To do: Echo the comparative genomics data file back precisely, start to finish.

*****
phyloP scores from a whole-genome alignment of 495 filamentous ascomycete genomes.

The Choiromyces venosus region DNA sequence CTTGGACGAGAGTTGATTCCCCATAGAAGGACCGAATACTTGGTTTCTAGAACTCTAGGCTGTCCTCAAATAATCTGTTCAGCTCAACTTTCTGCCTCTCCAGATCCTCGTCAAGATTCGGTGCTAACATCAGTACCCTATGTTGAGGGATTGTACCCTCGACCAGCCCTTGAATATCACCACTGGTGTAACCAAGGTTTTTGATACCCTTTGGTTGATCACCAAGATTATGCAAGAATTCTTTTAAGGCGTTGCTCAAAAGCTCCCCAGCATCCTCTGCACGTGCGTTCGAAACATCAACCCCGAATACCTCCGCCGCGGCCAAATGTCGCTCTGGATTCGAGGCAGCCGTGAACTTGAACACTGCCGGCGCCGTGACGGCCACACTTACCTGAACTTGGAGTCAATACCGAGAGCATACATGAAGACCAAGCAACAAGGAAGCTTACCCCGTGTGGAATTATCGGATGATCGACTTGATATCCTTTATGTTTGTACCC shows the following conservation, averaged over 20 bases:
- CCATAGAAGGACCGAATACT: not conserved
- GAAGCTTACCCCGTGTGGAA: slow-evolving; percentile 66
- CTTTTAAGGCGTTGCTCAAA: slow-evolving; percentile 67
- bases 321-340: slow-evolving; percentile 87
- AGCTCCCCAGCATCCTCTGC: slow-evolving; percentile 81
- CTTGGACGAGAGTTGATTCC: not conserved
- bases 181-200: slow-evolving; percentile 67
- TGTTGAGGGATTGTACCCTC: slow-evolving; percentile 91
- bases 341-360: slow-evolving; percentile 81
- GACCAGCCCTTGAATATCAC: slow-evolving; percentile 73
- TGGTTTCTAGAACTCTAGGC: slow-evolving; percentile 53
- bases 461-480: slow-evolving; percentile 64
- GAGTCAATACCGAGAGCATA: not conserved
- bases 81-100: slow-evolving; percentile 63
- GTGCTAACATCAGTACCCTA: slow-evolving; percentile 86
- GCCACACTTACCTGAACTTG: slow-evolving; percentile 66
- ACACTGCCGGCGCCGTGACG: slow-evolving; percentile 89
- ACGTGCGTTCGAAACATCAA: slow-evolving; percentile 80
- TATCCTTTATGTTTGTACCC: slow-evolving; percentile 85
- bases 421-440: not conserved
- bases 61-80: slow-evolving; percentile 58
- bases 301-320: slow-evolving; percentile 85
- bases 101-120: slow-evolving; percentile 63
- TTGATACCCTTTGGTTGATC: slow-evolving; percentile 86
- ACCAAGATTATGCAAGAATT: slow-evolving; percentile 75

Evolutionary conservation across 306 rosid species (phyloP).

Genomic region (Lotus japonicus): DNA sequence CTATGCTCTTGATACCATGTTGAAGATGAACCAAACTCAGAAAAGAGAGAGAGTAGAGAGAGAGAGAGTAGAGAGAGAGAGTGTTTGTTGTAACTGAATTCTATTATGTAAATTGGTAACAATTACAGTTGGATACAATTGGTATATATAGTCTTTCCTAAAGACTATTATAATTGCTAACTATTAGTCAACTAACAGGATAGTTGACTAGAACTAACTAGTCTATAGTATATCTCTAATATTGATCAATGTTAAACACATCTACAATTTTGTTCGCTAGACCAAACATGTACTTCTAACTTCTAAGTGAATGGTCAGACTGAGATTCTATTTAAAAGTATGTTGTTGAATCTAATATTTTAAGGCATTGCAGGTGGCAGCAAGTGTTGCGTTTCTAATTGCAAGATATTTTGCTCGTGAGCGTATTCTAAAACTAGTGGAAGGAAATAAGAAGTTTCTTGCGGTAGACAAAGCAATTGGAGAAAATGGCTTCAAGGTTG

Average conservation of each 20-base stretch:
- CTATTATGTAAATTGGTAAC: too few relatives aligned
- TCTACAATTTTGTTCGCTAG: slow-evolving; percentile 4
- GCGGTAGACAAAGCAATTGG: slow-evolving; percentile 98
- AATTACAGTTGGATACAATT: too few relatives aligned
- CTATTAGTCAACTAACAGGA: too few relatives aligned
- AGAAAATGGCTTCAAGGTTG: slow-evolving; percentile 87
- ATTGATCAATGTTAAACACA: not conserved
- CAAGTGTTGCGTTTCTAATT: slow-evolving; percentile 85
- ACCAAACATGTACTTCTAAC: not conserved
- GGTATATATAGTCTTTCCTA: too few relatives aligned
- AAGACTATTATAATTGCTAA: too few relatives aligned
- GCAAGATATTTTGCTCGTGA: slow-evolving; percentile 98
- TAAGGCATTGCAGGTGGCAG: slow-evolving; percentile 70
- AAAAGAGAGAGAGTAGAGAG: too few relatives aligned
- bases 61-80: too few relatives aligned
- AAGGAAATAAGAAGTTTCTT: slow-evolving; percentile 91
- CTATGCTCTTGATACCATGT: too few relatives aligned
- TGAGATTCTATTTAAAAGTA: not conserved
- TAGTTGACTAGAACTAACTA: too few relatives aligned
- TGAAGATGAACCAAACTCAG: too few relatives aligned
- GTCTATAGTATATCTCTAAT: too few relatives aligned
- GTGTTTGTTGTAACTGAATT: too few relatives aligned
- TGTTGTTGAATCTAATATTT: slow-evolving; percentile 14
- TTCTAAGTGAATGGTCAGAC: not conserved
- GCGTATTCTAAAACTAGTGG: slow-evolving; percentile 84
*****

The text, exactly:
phyloP scores from a whole-genome alignment of 495 filamentous ascomycete genomes.

The Choiromyces venosus region DNA sequence CTTGGACGAGAGTTGATTCCCCATAGAAGGACCGAATACTTGGTTTCTAGAACTCTAGGCTGTCCTCAAATAATCTGTTCAGCTCAACTTTCTGCCTCTCCAGATCCTCGTCAAGATTCGGTGCTAACATCAGTACCCTATGTTGAGGGATTGTACCCTCGACCAGCCCTTGAATATCACCACTGGTGTAACCAAGGTTTTTGATACCCTTTGGTTGATCACCAAGATTATGCAAGAATTCTTTTAAGGCGTTGCTCAAAAGCTCCCCAGCATCCTCTGCACGTGCGTTCGAAACATCAACCCCGAATACCTCCGCCGCGGCCAAATGTCGCTCTGGATTCGAGGCAGCCGTGAACTTGAACACTGCCGGCGCCGTGACGGCCACACTTACCTGAACTTGGAGTCAATACCGAGAGCATACATGAAGACCAAGCAACAAGGAAGCTTACCCCGTGTGGAATTATCGGATGATCGACTTGATATCCTTTATGTTTGTACCC shows the following conservation, averaged over 20 bases:
- CCATAGAAGGACCGAATACT: not conserved
- GAAGCTTACCCCGTGTGGAA: slow-evolving; percentile 66
- CTTTTAAGGCGTTGCTCAAA: slow-evolving; percentile 67
- bases 321-340: slow-evolving; percentile 87
- AGCTCCCCAGCATCCTCTGC: slow-evolving; percentile 81
- CTTGGACGAGAGTTGATTCC: not conserved
- bases 181-200: slow-evolving; percentile 67
- TGTTGAGGGATTGTACCCTC: slow-evolving; percentile 91
- bases 341-360: slow-evolving; percentile 81
- GACCAGCCCTTGAATATCAC: slow-evolving; percentile 73
- TGGTTTCTAGAACTCTAGGC: slow-evolving; percentile 53
- bases 461-480: slow-evolving; percentile 64
- GAGTCAATACCGAGAGCATA: not conserved
- bases 81-100: slow-evolving; percentile 63
- GTGCTAACATCAGTACCCTA: slow-evolving; percentile 86
- GCCACACTTACCTGAACTTG: slow-evolving; percentile 66
- ACACTGCCGGCGCCGTGACG: slow-evolving; percentile 89
- ACGTGCGTTCGAAACATCAA: slow-evolving; percentile 80
- TATCCTTTATGTTTGTACCC: slow-evolving; percentile 85
- bases 421-440: not conserved
- bases 61-80: slow-evolving; percentile 58
- bases 301-320: slow-evolving; percentile 85
- bases 101-120: slow-evolving; percentile 63
- TTGATACCCTTTGGTTGATC: slow-evolving; percentile 86
- ACCAAGATTATGCAAGAATT: slow-evolving; percentile 75

Evolutionary conservation across 306 rosid species (phyloP).

Genomic region (Lotus japonicus): DNA sequence CTATGCTCTTGATACCATGTTGAAGATGAACCAAACTCAGAAAAGAGAGAGAGTAGAGAGAGAGAGAGTAGAGAGAGAGAGTGTTTGTTGTAACTGAATTCTATTATGTAAATTGGTAACAATTACAGTTGGATACAATTGGTATATATAGTCTTTCCTAAAGACTATTATAATTGCTAACTATTAGTCAACTAACAGGATAGTTGACTAGAACTAACTAGTCTATAGTATATCTCTAATATTGATCAATGTTAAACACATCTACAATTTTGTTCGCTAGACCAAACATGTACTTCTAACTTCTAAGTGAATGGTCAGACTGAGATTCTATTTAAAAGTATGTTGTTGAATCTAATATTTTAAGGCATTGCAGGTGGCAGCAAGTGTTGCGTTTCTAATTGCAAGATATTTTGCTCGTGAGCGTATTCTAAAACTAGTGGAAGGAAATAAGAAGTTTCTTGCGGTAGACAAAGCAATTGGAGAAAATGGCTTCAAGGTTG

Average conservation of each 20-base stretch:
- CTATTATGTAAATTGGTAAC: too few relatives aligned
- TCTACAATTTTGTTCGCTAG: slow-evolving; percentile 4
- GCGGTAGACAAAGCAATTGG: slow-evolving; percentile 98
- AATTACAGTTGGATACAATT: too few relatives aligned
- CTATTAGTCAACTAACAGGA: too few relatives aligned
- AGAAAATGGCTTCAAGGTTG: slow-evolving; percentile 87
- ATTGATCAATGTTAAACACA: not conserved
- CAAGTGTTGCGTTTCTAATT: slow-evolving; percentile 85
- ACCAAACATGTACTTCTAAC: not conserved
- GGTATATATAGTCTTTCCTA: too few relatives aligned
- AAGACTATTATAATTGCTAA: too few relatives aligned
- GCAAGATATTTTGCTCGTGA: slow-evolving; percentile 98
- TAAGGCATTGCAGGTGGCAG: slow-evolving; percentile 70
- AAAAGAGAGAGAGTAGAGAG: too few relatives aligned
- bases 61-80: too few relatives aligned
- AAGGAAATAAGAAGTTTCTT: slow-evolving; percentile 91
- CTATGCTCTTGATACCATGT: too few relatives aligned
- TGAGATTCTATTTAAAAGTA: not conserved
- TAGTTGACTAGAACTAACTA: too few relatives aligned
- TGAAGATGAACCAAACTCAG: too few relatives aligned
- GTCTATAGTATATCTCTAAT: too few relatives aligned
- GTGTTTGTTGTAACTGAATT: too few relatives aligned
- TGTTGTTGAATCTAATATTT: slow-evolving; percentile 14
- TTCTAAGTGAATGGTCAGAC: not conserved
- GCGTATTCTAAAACTAGTGG: slow-evolving; percentile 84